Google hopes to end Android patent wars with a new community license

Android
Credit: The Next Web

In an effort to reduce legal battles over patents surrounding the massive Android ecosystem – which includes Google’s contributions, as well as third-party hardware manufacturers – Google has announced PAX – short for “Android Networked Cross-License Agreement.”

It’s a community license that “covers Android and Google Applications preinstalled on devices that meet Android’s compatibility requirements.” That means that member organizations will grant licenses to one another without charging them any royalties. Given that over 4,000 Android devices were launched last year, it seems like this is a necessary step in the right direction.

The program is free for any company to join, and includes nine members at launch, which hold a total of 230,000 patents worldwide: Google, Samsung, LG, HTC, Foxconn, Coolpad, BQ, HMD Global, and Allview.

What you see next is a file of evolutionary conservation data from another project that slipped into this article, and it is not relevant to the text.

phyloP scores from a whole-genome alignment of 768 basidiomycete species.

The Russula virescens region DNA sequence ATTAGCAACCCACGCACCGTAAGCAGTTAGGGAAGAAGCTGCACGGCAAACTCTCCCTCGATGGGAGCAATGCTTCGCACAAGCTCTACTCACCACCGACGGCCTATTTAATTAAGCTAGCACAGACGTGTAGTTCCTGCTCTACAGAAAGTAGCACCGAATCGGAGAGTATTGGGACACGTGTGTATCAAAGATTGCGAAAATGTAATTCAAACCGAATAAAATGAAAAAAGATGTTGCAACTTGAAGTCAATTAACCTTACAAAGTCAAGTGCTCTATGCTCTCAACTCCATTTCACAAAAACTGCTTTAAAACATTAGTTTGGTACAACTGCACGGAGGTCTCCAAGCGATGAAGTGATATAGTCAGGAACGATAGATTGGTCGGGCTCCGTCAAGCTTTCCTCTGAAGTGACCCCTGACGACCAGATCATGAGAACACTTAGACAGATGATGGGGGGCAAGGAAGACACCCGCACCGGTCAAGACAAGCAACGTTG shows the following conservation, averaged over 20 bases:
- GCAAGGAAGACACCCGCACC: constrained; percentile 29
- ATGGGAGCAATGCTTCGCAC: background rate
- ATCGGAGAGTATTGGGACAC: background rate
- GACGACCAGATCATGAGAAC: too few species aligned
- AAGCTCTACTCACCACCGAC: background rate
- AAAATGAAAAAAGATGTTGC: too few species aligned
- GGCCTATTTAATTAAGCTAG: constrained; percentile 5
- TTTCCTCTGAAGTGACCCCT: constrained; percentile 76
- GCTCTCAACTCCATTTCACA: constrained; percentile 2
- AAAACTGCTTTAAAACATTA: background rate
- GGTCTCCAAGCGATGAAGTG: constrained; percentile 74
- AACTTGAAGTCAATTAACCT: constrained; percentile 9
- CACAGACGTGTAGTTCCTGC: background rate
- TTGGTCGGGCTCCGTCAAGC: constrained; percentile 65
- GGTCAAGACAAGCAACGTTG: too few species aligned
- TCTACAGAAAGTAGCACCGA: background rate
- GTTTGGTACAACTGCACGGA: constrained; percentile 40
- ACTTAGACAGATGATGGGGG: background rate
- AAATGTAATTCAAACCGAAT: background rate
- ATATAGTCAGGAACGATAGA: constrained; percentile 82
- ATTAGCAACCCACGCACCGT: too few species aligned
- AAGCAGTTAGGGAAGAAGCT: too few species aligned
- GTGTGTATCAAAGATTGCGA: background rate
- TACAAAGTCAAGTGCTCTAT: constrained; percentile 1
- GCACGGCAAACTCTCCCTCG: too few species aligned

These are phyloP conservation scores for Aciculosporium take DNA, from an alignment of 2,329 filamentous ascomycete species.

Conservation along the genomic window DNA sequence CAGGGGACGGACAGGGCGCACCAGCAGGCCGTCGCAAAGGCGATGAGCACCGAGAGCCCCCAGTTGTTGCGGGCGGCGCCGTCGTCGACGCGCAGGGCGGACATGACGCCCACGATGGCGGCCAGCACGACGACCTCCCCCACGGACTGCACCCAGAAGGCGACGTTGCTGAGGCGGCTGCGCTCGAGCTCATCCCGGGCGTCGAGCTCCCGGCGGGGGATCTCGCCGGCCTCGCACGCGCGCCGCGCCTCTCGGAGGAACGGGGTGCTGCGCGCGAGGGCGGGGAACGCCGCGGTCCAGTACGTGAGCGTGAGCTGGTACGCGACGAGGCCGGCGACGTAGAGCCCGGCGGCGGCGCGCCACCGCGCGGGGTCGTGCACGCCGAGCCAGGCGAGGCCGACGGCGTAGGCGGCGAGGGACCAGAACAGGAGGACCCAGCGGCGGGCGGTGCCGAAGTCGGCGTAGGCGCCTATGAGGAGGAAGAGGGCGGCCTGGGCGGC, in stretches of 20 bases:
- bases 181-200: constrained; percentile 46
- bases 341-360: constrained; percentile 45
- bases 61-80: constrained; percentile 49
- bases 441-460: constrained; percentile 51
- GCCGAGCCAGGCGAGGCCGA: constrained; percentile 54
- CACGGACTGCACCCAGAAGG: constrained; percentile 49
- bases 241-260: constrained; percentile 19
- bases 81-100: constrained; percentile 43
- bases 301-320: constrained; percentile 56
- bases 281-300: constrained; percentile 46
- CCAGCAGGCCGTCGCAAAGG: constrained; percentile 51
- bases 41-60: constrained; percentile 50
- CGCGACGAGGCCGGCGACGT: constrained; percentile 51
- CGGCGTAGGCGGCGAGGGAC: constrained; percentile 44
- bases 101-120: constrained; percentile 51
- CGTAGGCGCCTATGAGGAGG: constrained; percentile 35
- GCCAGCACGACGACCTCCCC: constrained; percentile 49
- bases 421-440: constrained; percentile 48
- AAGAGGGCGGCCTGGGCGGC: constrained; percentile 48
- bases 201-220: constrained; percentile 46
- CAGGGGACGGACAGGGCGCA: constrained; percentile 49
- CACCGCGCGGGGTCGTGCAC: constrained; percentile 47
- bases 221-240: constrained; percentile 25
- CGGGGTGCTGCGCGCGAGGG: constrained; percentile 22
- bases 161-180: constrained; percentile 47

Hopefully, that will see firms working on Android fight a little less often in court over who gets paid for the use of various technologies on the platform. Most famously, Oracle took Google to court last year over claims that the search giant used Java APIs to build Android, and lost the case.

You can learn more about PAX at its new site.

Introducing PAX: the Android Networked Cross-License Agreement on The Keyword

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